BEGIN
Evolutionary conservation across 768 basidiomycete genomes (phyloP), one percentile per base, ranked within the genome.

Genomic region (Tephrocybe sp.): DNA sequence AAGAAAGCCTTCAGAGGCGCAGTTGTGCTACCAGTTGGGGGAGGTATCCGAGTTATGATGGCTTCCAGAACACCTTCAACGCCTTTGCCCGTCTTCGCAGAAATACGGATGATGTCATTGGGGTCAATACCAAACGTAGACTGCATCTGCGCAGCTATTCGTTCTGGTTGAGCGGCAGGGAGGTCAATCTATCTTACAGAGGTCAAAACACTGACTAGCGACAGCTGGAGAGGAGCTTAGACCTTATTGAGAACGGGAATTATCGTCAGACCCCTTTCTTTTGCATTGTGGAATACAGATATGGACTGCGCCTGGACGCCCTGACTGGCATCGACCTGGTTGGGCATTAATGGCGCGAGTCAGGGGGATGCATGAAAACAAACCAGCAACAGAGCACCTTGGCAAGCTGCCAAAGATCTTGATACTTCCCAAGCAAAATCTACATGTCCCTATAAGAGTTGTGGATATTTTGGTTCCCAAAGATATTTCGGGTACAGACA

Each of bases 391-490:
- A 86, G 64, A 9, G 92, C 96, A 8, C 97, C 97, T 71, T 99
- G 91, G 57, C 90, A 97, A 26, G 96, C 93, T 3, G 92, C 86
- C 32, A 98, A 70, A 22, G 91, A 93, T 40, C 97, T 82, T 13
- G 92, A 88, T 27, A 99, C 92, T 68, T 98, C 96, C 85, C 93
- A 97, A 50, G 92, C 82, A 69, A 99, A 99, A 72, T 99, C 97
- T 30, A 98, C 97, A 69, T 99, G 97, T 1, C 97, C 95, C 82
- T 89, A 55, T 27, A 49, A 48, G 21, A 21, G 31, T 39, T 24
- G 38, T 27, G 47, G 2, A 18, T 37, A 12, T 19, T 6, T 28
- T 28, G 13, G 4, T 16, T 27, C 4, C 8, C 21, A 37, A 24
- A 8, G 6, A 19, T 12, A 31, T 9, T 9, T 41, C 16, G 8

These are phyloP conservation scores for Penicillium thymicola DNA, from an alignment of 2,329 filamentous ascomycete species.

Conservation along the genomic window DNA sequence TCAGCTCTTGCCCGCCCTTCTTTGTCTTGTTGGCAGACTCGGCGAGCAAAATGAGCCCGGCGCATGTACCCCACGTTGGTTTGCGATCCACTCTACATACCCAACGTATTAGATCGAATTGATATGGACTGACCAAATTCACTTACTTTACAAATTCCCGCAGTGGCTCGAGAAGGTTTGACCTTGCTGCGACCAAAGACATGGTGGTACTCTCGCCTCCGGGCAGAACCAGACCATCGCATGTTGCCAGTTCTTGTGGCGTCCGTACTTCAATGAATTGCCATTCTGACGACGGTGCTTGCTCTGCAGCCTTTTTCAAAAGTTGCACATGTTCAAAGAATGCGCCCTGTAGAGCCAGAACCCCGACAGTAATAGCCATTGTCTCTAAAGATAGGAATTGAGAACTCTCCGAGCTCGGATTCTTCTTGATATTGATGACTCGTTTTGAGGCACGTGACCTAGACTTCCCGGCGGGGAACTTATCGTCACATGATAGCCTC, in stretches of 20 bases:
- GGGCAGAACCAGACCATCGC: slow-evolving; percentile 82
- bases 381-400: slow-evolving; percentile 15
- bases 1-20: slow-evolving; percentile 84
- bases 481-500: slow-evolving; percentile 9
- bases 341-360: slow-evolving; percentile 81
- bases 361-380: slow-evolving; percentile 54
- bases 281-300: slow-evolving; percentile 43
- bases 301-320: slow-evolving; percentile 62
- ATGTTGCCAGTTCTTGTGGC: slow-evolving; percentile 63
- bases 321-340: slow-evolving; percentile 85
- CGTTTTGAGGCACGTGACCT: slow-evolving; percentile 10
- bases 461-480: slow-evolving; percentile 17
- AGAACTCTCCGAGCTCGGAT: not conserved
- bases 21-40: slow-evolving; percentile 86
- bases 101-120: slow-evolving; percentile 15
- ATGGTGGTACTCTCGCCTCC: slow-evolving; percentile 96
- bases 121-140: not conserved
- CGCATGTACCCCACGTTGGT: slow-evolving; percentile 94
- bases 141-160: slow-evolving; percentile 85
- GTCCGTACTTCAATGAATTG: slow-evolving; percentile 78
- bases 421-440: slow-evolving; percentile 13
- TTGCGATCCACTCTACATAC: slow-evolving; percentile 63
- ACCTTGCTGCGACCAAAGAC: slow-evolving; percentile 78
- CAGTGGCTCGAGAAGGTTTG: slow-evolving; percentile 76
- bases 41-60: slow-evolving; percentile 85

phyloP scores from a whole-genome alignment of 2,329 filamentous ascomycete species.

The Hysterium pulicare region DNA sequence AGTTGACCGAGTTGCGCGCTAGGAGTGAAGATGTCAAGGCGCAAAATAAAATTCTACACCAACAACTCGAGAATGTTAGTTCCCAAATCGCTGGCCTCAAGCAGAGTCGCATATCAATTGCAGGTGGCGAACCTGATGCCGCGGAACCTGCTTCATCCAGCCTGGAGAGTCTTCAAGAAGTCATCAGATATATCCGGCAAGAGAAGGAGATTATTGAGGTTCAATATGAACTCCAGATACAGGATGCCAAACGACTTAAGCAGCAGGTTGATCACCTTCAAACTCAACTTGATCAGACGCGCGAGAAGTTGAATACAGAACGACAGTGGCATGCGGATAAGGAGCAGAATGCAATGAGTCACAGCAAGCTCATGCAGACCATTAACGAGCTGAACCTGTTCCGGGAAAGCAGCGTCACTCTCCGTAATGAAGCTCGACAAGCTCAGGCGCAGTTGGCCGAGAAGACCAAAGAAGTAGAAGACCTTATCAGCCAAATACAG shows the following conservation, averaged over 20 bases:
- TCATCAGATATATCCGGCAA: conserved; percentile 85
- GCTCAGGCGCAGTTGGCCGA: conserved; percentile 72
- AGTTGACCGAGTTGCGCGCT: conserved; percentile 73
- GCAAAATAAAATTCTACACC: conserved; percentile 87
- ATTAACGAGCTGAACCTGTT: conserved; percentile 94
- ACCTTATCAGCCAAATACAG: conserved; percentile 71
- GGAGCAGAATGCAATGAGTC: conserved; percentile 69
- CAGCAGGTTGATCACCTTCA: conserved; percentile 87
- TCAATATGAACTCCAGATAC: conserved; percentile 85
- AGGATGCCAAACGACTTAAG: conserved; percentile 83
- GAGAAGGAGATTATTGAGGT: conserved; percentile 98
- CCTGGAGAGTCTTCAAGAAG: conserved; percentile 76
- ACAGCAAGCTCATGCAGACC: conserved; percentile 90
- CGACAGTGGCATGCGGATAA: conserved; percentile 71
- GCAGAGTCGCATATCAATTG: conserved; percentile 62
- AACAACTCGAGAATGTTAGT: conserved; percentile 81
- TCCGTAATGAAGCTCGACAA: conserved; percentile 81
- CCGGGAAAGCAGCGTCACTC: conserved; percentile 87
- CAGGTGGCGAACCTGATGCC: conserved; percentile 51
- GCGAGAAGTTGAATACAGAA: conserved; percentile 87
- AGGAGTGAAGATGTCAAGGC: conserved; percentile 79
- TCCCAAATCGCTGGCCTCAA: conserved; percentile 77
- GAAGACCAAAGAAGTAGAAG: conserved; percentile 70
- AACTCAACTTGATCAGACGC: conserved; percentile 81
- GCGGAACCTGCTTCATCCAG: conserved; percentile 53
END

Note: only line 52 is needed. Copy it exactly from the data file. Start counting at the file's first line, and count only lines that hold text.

- AGGATGCCAAACGACTTAAG: conserved; percentile 83